|View of spectacular Skye from Loch Harport|
Touching Skye in Scotland
Mid-morning we headed over with the tide to mountainous Skye, which looked like the fabled Highlands to me. This whole area was once connected to Greenland and North America at the equator. But its peaks were formed by volcanos in more recent times. There are collapsed calderas noticeable everywhere. Skye itself reaches up into the heavens and catches the clouds on its lofty peaks. It is spectacular, when you can see it.
|Alex watching the 'cumulobimbos'|
The sky darkened as we approached Skye and thunder started booming overhead. There were small lightning discharges but nothing like what happens along the east coast of the US. A heavy downpour washed off the boat and Alex, while Onyx and I suffered down below. We were concerned about bursts of wind but it really wasn't like that. We'd never seen such interesting and heavy cloud formations at every level above us. Cumulobimbos Alex always calls them. There were rain showers all around us. The scenery kept appearing and disappearing with the rain and height of cloud cover.
We made our way up the picturesque Loch Harport where Talisker is made. We dropped anchor in 30 feet of water. The moorings installed by the distillery were all occupied, and it looked like there were quite a few more than the guidebook suggests. Several other boats were at anchor and more came in behind us.
|That one really got us. |
Rain clutter all around.
We hurried ashore and made it before the distillery closed for the day. All their tours were booked for that day but they had a few spots left for the next day. They are on a bus tour route and entire busloads of people arrive regularly. The place was hopping. We didn't want a tour but asked to do a tasting, to which they agreed without question. We tasted Talisker 10-year old which we’d had before, Talisker Storm a new offering in 2013, and Talisker 57° North which is a cask strength bottling with no age specification. We did not like the 57° North which was harsh – higher alcohol content. We loved the Storm and so bought two bottles to bring home.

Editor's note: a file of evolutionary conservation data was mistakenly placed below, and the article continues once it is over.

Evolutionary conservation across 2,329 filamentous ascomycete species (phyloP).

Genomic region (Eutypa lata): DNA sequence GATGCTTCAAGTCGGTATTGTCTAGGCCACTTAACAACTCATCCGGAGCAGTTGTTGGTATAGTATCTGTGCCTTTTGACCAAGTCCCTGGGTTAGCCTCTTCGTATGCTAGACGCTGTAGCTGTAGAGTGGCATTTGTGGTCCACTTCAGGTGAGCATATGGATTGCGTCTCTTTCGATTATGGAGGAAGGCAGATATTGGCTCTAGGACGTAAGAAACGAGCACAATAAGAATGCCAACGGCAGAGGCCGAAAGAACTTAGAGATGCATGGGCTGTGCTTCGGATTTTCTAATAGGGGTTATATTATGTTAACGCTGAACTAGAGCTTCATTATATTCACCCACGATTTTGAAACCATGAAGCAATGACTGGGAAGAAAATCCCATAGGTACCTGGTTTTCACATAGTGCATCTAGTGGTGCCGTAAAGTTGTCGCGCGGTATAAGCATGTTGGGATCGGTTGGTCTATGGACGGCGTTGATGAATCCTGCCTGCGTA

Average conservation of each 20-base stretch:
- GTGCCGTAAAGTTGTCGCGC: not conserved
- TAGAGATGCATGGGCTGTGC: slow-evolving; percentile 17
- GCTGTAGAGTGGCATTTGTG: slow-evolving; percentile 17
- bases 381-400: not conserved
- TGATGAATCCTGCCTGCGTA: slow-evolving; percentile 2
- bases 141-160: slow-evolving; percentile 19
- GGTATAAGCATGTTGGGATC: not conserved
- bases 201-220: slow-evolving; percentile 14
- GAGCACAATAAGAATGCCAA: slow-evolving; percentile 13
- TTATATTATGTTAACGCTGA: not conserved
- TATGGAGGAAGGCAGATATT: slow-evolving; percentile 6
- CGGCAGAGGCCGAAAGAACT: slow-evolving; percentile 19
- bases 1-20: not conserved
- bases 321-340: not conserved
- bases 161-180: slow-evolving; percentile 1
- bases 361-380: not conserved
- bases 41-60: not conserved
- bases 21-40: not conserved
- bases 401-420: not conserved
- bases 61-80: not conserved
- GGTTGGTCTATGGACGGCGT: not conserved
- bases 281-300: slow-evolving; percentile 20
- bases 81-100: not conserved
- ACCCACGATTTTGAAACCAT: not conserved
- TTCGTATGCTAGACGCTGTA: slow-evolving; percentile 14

We walked the village which really wasn't very big. It had a shop that was closed next to the petrol station, where they also sold propane gas. We strolled into the Old Inn for a pint and decided to stay for dinner – burger and fish & chips. This is the happening place in town, whose life is the distillery. It was a beautiful day and all the tables outside overlooking the harbour were taken. The bar was jammed with locals, and we got a table just inside the open door with a view to the outside. They had wifi and we were able to download email again and even managed to download a forecast.
|Skye in the clouds|
The forecast was for Force 4, gusting to F5 tomorrow. Our choices were to head out to the Outer Hebrides first, then sail home directly from there in an overnight passage. Although we would have liked to have gone out there, we felt like we were rushing on a schedule. This wasn't like real cruising where if you like a place you stay for a month. This was more like an extended yacht club cruise during which you visit as many places as you can squeeze in. You don't really become part of the scenery or the community on a schedule like this. And it does get tiring.
We decided we wanted to see more of Ireland on the way home, so we chose instead to save the Outer Hebrides for another time and we made a plan to start heading South and home.
|Thunderstorm passing behind us.|
|Lenticular clouds are rather rare. We get them in Ireland.|
|Dense cloud layering was fascinating and moody.|
|The cliff face on the approach to Skye behind Alex|
|Lighthouse on the point|
|The Talisker distillery|
|Mooring field installed by Talisker|
|The sun came out just as we anchored|
|Aleria snug at anchor|
|This is a great bench|
|The bar at the Old Inn|
|The view from the Inn over the anchorage|
|Would have loved this, but 1 minute drive |
straight up would take forever walking
|Nice dinghy dock|